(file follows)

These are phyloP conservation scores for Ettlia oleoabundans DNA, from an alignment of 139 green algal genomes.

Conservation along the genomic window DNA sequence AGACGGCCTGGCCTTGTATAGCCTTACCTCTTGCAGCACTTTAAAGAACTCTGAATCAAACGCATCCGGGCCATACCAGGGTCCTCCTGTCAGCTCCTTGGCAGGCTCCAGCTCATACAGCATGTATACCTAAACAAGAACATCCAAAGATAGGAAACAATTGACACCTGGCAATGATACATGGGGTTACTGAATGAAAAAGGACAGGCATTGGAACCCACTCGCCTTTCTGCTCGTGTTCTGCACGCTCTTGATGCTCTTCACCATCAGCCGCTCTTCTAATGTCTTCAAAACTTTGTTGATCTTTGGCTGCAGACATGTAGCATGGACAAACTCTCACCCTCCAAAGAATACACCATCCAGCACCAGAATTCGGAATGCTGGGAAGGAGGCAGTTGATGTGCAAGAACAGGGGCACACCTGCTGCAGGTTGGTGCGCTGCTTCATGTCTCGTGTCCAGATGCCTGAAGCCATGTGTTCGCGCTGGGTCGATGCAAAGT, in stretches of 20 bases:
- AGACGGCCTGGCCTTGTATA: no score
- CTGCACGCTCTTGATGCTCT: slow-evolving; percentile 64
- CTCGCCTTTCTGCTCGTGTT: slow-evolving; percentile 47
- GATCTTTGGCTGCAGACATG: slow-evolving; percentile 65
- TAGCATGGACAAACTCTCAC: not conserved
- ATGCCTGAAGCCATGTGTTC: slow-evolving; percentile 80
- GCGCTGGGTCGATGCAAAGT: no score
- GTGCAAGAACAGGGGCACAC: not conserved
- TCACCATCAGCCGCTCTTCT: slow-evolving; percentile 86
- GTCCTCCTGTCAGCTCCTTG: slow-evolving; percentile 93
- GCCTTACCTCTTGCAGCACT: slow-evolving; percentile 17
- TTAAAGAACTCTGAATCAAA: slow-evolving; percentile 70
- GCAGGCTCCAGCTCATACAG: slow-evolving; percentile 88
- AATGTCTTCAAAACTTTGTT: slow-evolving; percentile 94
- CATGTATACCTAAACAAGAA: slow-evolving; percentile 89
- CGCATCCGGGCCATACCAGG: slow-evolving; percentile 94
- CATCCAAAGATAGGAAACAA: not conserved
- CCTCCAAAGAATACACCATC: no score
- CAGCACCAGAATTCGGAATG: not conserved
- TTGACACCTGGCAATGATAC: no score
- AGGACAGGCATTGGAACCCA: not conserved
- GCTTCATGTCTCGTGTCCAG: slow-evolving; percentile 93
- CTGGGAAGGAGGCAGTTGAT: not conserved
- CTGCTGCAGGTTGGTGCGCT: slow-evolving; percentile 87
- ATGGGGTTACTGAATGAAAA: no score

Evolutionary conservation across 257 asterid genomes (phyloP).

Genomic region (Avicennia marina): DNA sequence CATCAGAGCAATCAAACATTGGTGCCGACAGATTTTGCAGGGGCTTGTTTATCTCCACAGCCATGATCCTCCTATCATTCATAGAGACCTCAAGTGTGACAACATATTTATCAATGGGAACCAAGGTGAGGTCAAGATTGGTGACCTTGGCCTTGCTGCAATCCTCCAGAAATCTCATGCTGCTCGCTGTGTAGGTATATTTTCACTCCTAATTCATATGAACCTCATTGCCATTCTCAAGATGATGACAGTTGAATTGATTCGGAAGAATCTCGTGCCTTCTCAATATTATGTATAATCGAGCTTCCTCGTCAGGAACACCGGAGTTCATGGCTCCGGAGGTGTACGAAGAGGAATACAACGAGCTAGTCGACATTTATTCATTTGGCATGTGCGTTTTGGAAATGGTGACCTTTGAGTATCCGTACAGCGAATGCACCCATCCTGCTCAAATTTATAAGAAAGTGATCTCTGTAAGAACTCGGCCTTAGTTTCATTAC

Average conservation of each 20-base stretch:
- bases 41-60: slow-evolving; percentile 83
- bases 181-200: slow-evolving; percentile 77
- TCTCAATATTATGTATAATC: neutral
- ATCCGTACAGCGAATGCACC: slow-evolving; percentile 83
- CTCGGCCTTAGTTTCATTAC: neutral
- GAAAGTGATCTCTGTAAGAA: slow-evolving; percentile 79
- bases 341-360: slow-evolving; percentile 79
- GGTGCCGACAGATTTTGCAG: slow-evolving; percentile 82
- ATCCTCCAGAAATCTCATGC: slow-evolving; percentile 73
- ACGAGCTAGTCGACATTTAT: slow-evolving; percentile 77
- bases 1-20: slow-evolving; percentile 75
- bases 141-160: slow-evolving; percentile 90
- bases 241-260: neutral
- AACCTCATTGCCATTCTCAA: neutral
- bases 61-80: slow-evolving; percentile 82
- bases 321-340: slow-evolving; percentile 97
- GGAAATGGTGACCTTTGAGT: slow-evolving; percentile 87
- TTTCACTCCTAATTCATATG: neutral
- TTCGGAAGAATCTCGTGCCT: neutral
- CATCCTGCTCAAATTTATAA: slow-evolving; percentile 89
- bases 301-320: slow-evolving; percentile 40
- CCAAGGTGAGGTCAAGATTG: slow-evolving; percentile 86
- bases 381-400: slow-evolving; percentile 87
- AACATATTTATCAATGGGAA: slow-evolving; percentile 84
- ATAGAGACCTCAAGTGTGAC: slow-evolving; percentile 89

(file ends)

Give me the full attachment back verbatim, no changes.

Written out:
These are phyloP conservation scores for Ettlia oleoabundans DNA, from an alignment of 139 green algal genomes.

Conservation along the genomic window DNA sequence AGACGGCCTGGCCTTGTATAGCCTTACCTCTTGCAGCACTTTAAAGAACTCTGAATCAAACGCATCCGGGCCATACCAGGGTCCTCCTGTCAGCTCCTTGGCAGGCTCCAGCTCATACAGCATGTATACCTAAACAAGAACATCCAAAGATAGGAAACAATTGACACCTGGCAATGATACATGGGGTTACTGAATGAAAAAGGACAGGCATTGGAACCCACTCGCCTTTCTGCTCGTGTTCTGCACGCTCTTGATGCTCTTCACCATCAGCCGCTCTTCTAATGTCTTCAAAACTTTGTTGATCTTTGGCTGCAGACATGTAGCATGGACAAACTCTCACCCTCCAAAGAATACACCATCCAGCACCAGAATTCGGAATGCTGGGAAGGAGGCAGTTGATGTGCAAGAACAGGGGCACACCTGCTGCAGGTTGGTGCGCTGCTTCATGTCTCGTGTCCAGATGCCTGAAGCCATGTGTTCGCGCTGGGTCGATGCAAAGT, in stretches of 20 bases:
- AGACGGCCTGGCCTTGTATA: no score
- CTGCACGCTCTTGATGCTCT: slow-evolving; percentile 64
- CTCGCCTTTCTGCTCGTGTT: slow-evolving; percentile 47
- GATCTTTGGCTGCAGACATG: slow-evolving; percentile 65
- TAGCATGGACAAACTCTCAC: not conserved
- ATGCCTGAAGCCATGTGTTC: slow-evolving; percentile 80
- GCGCTGGGTCGATGCAAAGT: no score
- GTGCAAGAACAGGGGCACAC: not conserved
- TCACCATCAGCCGCTCTTCT: slow-evolving; percentile 86
- GTCCTCCTGTCAGCTCCTTG: slow-evolving; percentile 93
- GCCTTACCTCTTGCAGCACT: slow-evolving; percentile 17
- TTAAAGAACTCTGAATCAAA: slow-evolving; percentile 70
- GCAGGCTCCAGCTCATACAG: slow-evolving; percentile 88
- AATGTCTTCAAAACTTTGTT: slow-evolving; percentile 94
- CATGTATACCTAAACAAGAA: slow-evolving; percentile 89
- CGCATCCGGGCCATACCAGG: slow-evolving; percentile 94
- CATCCAAAGATAGGAAACAA: not conserved
- CCTCCAAAGAATACACCATC: no score
- CAGCACCAGAATTCGGAATG: not conserved
- TTGACACCTGGCAATGATAC: no score
- AGGACAGGCATTGGAACCCA: not conserved
- GCTTCATGTCTCGTGTCCAG: slow-evolving; percentile 93
- CTGGGAAGGAGGCAGTTGAT: not conserved
- CTGCTGCAGGTTGGTGCGCT: slow-evolving; percentile 87
- ATGGGGTTACTGAATGAAAA: no score

Evolutionary conservation across 257 asterid genomes (phyloP).

Genomic region (Avicennia marina): DNA sequence CATCAGAGCAATCAAACATTGGTGCCGACAGATTTTGCAGGGGCTTGTTTATCTCCACAGCCATGATCCTCCTATCATTCATAGAGACCTCAAGTGTGACAACATATTTATCAATGGGAACCAAGGTGAGGTCAAGATTGGTGACCTTGGCCTTGCTGCAATCCTCCAGAAATCTCATGCTGCTCGCTGTGTAGGTATATTTTCACTCCTAATTCATATGAACCTCATTGCCATTCTCAAGATGATGACAGTTGAATTGATTCGGAAGAATCTCGTGCCTTCTCAATATTATGTATAATCGAGCTTCCTCGTCAGGAACACCGGAGTTCATGGCTCCGGAGGTGTACGAAGAGGAATACAACGAGCTAGTCGACATTTATTCATTTGGCATGTGCGTTTTGGAAATGGTGACCTTTGAGTATCCGTACAGCGAATGCACCCATCCTGCTCAAATTTATAAGAAAGTGATCTCTGTAAGAACTCGGCCTTAGTTTCATTAC

Average conservation of each 20-base stretch:
- bases 41-60: slow-evolving; percentile 83
- bases 181-200: slow-evolving; percentile 77
- TCTCAATATTATGTATAATC: neutral
- ATCCGTACAGCGAATGCACC: slow-evolving; percentile 83
- CTCGGCCTTAGTTTCATTAC: neutral
- GAAAGTGATCTCTGTAAGAA: slow-evolving; percentile 79
- bases 341-360: slow-evolving; percentile 79
- GGTGCCGACAGATTTTGCAG: slow-evolving; percentile 82
- ATCCTCCAGAAATCTCATGC: slow-evolving; percentile 73
- ACGAGCTAGTCGACATTTAT: slow-evolving; percentile 77
- bases 1-20: slow-evolving; percentile 75
- bases 141-160: slow-evolving; percentile 90
- bases 241-260: neutral
- AACCTCATTGCCATTCTCAA: neutral
- bases 61-80: slow-evolving; percentile 82
- bases 321-340: slow-evolving; percentile 97
- GGAAATGGTGACCTTTGAGT: slow-evolving; percentile 87
- TTTCACTCCTAATTCATATG: neutral
- TTCGGAAGAATCTCGTGCCT: neutral
- CATCCTGCTCAAATTTATAA: slow-evolving; percentile 89
- bases 301-320: slow-evolving; percentile 40
- CCAAGGTGAGGTCAAGATTG: slow-evolving; percentile 86
- bases 381-400: slow-evolving; percentile 87
- AACATATTTATCAATGGGAA: slow-evolving; percentile 84
- ATAGAGACCTCAAGTGTGAC: slow-evolving; percentile 89